Spore is one of the games that I have loaded on the student computers to simulate everything from ecosystems to adaptation. With this game, you create a creature that you take through various stages of survival. You can add traits to your creature to make it a canivore, herbivore or omivore and then teach it to adapt to the different environments that you encounter along the way. As the environments are affected by outside variables, your creature evolves and has to adapt to the changes that are taking place while avoiding predators and consumers. Therefore, you have to teach your creature certain skills in order to compete to avoid extinction. It’s a really cool game that goes on and on and can be set up in stations around the classroom. However, the lesson in adaptation becomes a real-life experience for the students…virtually that is!
Another game that I used this year was Angry Birds to teach force and motion. You’ve all played it, but I used it to demonstrate how speed and trajectory impacts force along with what happens when force is acted upon either by another force or the impediment of another object. I used my iPad…well my wife’s at the time to project the game on the Promethean Board and the kids were so engaged. Not only did they have fun, but if I recall correctly, the questions on the Benchmark dealing with force were answered 100% correctly by all my students.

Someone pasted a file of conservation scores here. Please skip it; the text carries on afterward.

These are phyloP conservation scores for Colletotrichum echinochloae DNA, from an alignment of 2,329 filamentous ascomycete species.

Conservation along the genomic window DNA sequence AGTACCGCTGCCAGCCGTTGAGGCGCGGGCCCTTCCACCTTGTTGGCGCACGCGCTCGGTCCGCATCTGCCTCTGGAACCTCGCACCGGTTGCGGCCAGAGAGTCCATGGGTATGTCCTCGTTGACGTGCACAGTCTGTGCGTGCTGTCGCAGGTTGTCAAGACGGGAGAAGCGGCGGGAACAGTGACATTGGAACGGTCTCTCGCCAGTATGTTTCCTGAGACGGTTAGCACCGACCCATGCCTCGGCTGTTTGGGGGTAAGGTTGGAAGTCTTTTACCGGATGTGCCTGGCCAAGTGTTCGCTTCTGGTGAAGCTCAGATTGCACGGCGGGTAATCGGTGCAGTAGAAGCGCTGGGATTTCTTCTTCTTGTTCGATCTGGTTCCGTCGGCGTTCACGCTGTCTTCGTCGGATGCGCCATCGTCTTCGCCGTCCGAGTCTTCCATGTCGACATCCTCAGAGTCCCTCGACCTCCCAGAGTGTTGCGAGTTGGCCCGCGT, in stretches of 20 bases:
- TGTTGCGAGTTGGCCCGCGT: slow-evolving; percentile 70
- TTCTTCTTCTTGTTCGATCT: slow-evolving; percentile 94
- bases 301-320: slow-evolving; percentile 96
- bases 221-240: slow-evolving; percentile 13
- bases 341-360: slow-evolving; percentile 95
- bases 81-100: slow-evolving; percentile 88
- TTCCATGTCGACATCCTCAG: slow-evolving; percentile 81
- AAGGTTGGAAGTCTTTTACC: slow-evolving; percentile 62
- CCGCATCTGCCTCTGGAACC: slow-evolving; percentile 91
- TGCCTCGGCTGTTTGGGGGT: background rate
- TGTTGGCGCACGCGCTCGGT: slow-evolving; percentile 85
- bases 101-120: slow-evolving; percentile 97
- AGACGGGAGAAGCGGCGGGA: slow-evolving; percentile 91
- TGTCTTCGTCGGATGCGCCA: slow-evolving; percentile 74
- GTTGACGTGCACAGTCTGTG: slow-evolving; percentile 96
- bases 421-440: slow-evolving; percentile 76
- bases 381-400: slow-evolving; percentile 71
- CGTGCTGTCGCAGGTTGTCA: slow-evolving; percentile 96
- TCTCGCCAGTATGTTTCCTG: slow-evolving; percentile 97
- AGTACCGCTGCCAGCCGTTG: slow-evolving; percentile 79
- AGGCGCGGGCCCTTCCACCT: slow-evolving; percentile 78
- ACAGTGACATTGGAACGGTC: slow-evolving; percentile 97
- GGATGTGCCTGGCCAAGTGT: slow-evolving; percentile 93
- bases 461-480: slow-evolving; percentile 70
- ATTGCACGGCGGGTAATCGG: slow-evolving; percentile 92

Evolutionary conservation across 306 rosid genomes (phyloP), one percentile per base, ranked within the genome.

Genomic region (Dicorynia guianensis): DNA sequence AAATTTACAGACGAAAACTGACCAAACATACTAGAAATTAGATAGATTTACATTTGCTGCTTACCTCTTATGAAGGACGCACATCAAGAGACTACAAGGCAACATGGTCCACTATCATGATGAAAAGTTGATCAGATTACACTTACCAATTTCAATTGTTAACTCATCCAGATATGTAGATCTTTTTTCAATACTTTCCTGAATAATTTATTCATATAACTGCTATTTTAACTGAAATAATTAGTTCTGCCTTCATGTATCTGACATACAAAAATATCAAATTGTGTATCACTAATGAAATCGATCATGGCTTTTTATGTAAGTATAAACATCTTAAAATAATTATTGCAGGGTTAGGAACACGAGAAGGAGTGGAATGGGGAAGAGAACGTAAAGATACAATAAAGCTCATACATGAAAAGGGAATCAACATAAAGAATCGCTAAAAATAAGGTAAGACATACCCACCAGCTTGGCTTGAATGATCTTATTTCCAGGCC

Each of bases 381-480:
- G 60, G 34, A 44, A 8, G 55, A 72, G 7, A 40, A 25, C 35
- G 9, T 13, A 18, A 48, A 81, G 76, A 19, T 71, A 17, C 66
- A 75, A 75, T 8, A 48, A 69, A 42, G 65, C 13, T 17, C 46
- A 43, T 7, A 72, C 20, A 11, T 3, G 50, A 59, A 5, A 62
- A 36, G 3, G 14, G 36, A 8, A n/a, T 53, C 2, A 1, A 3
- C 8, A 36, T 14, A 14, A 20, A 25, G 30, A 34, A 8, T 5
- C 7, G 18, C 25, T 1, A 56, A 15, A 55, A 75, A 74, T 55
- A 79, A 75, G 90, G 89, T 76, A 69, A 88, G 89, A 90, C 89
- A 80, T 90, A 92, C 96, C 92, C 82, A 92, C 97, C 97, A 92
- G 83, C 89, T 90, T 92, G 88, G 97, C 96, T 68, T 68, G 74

Which leads me to another game I briefly played in class, Cut The Rope. Now, are these questions that keeps floating around like the one above and some of my students were having a difficult time conceptualizing the proper response. So, I once again allowed them to play a game on the iPad, once again hooked up to the projector. Thy physics involved in the question is duplicated throughout Cut The Rope and by playing, students were able to problem solve the question and later, easily visualize how to go about answering the questions.
I know that here in Texas, we don’t have time for “fun and games”, but in order for this generation to obtain continued success, we have to change what we do and meet them where they are. It works for me.